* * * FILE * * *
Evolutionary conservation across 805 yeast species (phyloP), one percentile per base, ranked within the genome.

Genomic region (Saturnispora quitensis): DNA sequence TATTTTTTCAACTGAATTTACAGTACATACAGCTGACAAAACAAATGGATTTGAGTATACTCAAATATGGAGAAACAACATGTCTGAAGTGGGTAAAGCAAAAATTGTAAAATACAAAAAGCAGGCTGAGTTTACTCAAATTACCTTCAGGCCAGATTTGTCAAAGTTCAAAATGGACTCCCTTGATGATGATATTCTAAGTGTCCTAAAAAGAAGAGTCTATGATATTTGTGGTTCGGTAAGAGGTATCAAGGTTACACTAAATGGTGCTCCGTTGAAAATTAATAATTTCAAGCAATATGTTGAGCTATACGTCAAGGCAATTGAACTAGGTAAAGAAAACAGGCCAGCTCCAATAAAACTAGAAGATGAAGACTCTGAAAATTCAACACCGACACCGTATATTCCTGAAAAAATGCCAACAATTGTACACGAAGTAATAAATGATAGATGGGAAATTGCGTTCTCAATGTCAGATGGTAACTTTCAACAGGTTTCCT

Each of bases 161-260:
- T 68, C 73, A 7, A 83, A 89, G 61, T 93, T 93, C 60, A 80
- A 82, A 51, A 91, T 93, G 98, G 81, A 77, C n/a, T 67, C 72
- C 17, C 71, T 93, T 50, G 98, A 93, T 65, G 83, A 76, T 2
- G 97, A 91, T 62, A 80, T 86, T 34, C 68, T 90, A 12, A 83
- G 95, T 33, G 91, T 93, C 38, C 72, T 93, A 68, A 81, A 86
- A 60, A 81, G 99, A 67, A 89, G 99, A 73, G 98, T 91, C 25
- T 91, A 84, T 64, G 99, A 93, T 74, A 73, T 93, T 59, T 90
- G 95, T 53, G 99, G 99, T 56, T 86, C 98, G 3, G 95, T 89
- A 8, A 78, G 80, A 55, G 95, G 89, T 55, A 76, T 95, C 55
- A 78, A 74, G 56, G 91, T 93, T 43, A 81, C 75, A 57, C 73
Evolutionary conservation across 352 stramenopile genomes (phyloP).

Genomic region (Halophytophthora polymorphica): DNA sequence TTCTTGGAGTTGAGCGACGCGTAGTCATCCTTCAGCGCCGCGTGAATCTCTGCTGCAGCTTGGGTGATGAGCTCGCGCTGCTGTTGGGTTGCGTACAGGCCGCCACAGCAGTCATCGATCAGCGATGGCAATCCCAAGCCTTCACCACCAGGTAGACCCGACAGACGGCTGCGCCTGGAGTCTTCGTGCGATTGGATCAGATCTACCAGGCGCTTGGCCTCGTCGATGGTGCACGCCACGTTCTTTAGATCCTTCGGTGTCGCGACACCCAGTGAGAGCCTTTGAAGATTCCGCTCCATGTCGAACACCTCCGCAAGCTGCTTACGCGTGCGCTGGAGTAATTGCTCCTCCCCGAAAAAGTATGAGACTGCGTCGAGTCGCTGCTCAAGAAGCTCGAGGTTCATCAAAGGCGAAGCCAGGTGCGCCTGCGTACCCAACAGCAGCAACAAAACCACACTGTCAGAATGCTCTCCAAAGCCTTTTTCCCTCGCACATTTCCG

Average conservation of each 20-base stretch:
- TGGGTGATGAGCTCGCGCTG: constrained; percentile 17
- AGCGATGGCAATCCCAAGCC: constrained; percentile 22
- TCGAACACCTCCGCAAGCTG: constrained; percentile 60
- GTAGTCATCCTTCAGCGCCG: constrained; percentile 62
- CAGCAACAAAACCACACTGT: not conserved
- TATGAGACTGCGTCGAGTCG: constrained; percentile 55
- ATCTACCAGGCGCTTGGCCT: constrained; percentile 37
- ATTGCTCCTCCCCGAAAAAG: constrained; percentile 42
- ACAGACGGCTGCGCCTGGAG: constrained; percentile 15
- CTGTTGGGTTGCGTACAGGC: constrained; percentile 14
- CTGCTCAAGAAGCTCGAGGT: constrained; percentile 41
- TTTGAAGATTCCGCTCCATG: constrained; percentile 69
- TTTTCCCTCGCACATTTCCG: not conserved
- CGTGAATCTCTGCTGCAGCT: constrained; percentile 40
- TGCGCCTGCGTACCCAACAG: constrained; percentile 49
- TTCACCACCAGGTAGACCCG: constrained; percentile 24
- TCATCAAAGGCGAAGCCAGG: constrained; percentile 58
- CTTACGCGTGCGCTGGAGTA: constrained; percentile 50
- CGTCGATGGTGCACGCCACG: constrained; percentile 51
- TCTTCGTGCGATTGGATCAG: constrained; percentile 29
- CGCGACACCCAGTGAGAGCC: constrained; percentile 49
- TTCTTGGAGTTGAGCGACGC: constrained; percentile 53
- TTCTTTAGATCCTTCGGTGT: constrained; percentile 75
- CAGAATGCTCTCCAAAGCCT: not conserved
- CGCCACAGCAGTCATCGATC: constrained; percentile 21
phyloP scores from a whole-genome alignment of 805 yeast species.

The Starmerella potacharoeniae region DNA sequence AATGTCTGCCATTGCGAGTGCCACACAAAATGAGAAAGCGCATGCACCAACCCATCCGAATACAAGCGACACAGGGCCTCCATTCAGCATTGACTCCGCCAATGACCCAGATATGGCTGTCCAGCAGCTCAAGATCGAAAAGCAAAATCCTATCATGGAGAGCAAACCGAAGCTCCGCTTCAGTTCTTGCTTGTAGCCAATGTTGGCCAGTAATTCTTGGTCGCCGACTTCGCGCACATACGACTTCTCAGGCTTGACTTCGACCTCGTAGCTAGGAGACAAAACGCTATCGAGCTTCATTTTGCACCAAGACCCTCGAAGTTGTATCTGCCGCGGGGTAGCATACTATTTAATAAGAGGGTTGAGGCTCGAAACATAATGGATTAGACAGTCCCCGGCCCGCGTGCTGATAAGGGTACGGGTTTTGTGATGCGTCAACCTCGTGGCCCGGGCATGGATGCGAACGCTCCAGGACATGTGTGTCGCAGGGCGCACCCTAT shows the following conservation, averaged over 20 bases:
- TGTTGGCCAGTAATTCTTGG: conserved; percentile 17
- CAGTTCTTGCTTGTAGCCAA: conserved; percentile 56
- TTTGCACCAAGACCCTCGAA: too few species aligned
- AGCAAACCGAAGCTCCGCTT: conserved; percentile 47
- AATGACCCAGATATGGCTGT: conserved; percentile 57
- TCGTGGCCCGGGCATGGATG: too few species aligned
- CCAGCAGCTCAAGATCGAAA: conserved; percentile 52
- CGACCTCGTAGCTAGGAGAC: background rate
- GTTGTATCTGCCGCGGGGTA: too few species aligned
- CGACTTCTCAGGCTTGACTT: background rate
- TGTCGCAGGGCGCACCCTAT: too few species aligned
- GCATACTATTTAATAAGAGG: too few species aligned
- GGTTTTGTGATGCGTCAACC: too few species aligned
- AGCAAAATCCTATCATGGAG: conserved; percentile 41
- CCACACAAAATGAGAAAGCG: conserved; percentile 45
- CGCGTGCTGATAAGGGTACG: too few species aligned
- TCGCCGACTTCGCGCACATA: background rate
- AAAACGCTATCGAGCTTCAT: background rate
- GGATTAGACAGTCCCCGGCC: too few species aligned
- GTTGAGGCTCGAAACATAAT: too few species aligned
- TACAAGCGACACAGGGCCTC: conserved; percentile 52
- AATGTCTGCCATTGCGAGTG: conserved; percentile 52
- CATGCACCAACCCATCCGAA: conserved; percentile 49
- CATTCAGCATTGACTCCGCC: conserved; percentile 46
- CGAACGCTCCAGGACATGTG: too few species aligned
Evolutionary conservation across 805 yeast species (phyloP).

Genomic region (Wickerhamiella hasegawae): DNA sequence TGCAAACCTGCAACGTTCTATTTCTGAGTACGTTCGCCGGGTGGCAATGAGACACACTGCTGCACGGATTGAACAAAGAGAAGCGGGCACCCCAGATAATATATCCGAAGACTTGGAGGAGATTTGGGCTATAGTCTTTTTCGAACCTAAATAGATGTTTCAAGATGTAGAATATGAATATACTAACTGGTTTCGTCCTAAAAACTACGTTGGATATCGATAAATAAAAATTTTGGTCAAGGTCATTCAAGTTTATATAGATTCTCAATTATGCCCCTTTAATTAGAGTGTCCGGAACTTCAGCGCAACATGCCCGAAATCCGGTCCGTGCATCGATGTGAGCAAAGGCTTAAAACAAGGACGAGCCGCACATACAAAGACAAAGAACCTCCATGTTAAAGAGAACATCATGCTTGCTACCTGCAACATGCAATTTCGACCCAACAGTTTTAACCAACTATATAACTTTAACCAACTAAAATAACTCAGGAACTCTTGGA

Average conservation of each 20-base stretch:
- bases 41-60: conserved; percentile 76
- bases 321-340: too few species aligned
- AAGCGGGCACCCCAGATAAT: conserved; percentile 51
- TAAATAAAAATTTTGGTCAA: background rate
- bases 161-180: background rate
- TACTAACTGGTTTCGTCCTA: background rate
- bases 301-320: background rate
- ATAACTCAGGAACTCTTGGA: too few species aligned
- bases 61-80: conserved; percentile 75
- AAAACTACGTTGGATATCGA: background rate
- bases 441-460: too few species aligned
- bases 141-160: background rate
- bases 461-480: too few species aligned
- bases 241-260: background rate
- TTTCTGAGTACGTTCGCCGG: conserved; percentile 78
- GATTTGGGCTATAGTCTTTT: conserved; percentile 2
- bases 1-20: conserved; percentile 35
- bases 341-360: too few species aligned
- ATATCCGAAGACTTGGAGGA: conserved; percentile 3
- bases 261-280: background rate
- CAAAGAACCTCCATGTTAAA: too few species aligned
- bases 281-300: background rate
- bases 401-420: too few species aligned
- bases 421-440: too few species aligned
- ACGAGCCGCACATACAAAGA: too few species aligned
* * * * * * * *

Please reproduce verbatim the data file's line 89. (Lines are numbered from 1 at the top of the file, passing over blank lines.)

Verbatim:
- bases 341-360: too few species aligned